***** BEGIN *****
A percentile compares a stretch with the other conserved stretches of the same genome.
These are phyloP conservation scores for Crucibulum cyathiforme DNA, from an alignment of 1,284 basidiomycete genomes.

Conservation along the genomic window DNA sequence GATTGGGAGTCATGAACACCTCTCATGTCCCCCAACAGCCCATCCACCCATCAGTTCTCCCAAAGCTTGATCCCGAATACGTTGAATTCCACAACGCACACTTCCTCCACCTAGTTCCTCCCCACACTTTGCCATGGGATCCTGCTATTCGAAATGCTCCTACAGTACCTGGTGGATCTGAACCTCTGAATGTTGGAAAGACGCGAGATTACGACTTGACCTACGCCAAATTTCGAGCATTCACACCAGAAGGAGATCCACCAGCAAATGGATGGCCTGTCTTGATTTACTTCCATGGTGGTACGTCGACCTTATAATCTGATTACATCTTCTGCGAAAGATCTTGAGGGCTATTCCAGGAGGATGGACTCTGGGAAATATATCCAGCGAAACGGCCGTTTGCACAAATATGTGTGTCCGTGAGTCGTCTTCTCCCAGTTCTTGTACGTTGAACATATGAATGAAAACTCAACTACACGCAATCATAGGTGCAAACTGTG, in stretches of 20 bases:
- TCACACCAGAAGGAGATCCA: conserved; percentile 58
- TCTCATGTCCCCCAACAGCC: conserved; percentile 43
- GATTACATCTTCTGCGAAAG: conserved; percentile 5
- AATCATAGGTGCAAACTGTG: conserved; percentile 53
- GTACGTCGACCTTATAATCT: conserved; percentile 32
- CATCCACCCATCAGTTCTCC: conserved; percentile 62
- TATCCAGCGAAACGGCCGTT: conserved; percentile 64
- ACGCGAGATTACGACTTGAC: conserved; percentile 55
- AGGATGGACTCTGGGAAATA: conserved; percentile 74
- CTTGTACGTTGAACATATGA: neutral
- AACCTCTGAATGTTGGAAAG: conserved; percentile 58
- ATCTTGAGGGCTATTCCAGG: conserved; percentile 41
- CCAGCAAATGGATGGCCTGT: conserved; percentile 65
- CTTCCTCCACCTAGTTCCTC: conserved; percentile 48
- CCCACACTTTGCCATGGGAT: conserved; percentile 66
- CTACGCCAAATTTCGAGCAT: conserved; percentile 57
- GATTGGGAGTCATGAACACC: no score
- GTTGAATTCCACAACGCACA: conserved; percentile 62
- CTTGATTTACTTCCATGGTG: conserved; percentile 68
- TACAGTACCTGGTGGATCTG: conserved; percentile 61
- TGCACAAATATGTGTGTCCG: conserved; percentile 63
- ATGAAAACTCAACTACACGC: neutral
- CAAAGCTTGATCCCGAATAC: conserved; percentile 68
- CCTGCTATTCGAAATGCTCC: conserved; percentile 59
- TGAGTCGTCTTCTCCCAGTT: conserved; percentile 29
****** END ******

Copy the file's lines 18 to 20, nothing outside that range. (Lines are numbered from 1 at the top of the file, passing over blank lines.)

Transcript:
- CCCACACTTTGCCATGGGAT: conserved; percentile 66
- CTACGCCAAATTTCGAGCAT: conserved; percentile 57
- GATTGGGAGTCATGAACACC: no score